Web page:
How dirty is your building
While researching issues surrounding natural gas this week my partner Kevin came across some amazing facts about the fuel consumption of buildings in New York City. This graph is from DirtyBuildings.org illustrates how important the built infrastructure is when it comes to pollution.
Converting these buildings is not an inexpensive proposition. The switch of one building was highlighted in a New York Times article last year. “The switch from No. 6 oil to natural gas cost the Brevoort $225,000. It involved replacing the burner on the boiler, removing two 20,000-gallon oil tanks, and installing equipment to draw gas from the available Consolidated Edison pipeline. The board expects to save as much as $70,000 a year in fuel costs.”
On the DirtyBuildings.org web page there is an interactive map that shows the location of buildings burning either No. 4 or 6 heating oil in New York City. Both of these are residual fuels which means they are what is left after traditional refinery runs to create gasoline and diesel. This is not the heating oil that is delivered to your home heating oil tank, they require heating to become fluid enough to be pumped to the buildings boiler.
It goes without saying this is not a clean fuel. This is also a very clear example of the potential scope of energy usage in the U.S. that is still ripe for penetration by natural gas. Conversion would result in tremendous improvements both from a financial and environmental perspective. It is good to see New York City is moving forward with facilitating this shift.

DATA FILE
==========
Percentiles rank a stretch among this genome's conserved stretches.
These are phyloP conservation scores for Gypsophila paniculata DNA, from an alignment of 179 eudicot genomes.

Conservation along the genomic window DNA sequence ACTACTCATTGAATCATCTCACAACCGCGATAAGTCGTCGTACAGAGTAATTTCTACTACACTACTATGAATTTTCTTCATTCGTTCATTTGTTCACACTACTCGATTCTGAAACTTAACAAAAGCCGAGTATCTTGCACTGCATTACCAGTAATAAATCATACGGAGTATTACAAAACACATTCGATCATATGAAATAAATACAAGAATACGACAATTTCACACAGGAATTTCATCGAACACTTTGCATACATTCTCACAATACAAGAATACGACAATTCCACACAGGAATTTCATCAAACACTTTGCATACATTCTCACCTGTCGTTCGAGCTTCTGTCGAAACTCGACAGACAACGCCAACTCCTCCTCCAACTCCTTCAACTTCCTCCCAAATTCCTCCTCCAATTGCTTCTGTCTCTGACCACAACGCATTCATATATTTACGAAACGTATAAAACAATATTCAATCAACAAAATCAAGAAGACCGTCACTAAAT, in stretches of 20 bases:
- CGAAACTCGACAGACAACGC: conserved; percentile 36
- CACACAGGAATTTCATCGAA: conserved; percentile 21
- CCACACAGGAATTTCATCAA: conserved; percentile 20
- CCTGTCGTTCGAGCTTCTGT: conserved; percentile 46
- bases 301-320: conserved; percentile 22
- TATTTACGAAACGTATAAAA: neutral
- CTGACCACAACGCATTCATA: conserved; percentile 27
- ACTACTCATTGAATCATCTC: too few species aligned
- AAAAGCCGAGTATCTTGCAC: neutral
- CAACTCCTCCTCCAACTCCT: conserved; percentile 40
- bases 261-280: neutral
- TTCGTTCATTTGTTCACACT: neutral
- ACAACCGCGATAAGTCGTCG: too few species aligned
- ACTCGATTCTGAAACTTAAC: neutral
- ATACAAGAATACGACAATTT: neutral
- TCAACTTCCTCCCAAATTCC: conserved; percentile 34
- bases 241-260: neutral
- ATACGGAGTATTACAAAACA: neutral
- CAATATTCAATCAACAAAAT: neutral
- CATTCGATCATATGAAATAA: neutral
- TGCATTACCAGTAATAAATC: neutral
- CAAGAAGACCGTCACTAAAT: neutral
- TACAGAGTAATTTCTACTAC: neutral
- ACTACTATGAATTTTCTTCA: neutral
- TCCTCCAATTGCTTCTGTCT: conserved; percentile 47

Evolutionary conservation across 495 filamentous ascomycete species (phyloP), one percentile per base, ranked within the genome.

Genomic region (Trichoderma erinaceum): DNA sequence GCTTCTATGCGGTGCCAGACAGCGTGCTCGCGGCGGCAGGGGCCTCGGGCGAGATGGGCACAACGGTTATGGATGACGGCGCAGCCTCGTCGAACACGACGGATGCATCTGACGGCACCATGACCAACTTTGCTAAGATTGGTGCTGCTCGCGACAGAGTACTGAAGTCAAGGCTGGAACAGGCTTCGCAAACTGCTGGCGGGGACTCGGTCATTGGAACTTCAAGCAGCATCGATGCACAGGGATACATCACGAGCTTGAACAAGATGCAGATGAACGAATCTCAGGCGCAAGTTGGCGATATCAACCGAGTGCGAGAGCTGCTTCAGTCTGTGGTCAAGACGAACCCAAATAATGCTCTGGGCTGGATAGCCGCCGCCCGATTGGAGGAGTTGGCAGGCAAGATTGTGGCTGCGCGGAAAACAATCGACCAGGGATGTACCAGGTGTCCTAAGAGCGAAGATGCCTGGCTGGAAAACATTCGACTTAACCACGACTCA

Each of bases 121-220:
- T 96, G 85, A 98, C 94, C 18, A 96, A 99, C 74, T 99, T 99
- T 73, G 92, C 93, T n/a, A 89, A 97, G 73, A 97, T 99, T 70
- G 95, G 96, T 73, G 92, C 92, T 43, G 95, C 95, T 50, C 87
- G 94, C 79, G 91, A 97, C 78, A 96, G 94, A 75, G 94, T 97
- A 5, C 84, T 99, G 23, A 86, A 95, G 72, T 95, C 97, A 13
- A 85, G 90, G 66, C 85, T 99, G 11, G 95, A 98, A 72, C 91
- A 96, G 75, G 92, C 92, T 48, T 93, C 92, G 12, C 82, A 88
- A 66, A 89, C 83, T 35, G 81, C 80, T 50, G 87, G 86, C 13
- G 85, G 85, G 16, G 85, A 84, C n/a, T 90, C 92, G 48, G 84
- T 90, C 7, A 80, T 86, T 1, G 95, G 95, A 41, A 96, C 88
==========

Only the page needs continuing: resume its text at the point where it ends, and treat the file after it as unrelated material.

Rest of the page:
So does the U.S. have an Emergency Plan for oil?
Thursday, June 7, 3:00 – 4:30 pm Eastern
A National Oil Emergency Response Plan
Featuring Roger Bezdek – President, Management Information Services Inc.; Co-Author, The Impending World Energy Mess; ASPO-USA Advisory Board Member
This session will address the acute challenges and immediate-term responses to a potential constriction in U.S. oil supply and availability. Dramatic “demand-side” responses will be unavoidable in such an oil supply emergency, however, preparations by both the public and private sector may help mitigate and manage its social, economic, and political impacts. Key topics to be addressed include:
- Non-price options to allocate oil supplies and minimize economic disruption of price spikes.
- Impacts on and prospective responses by the transportation sector.
- Examination of potential timelines with which a near-term oil supply emergency may unfold.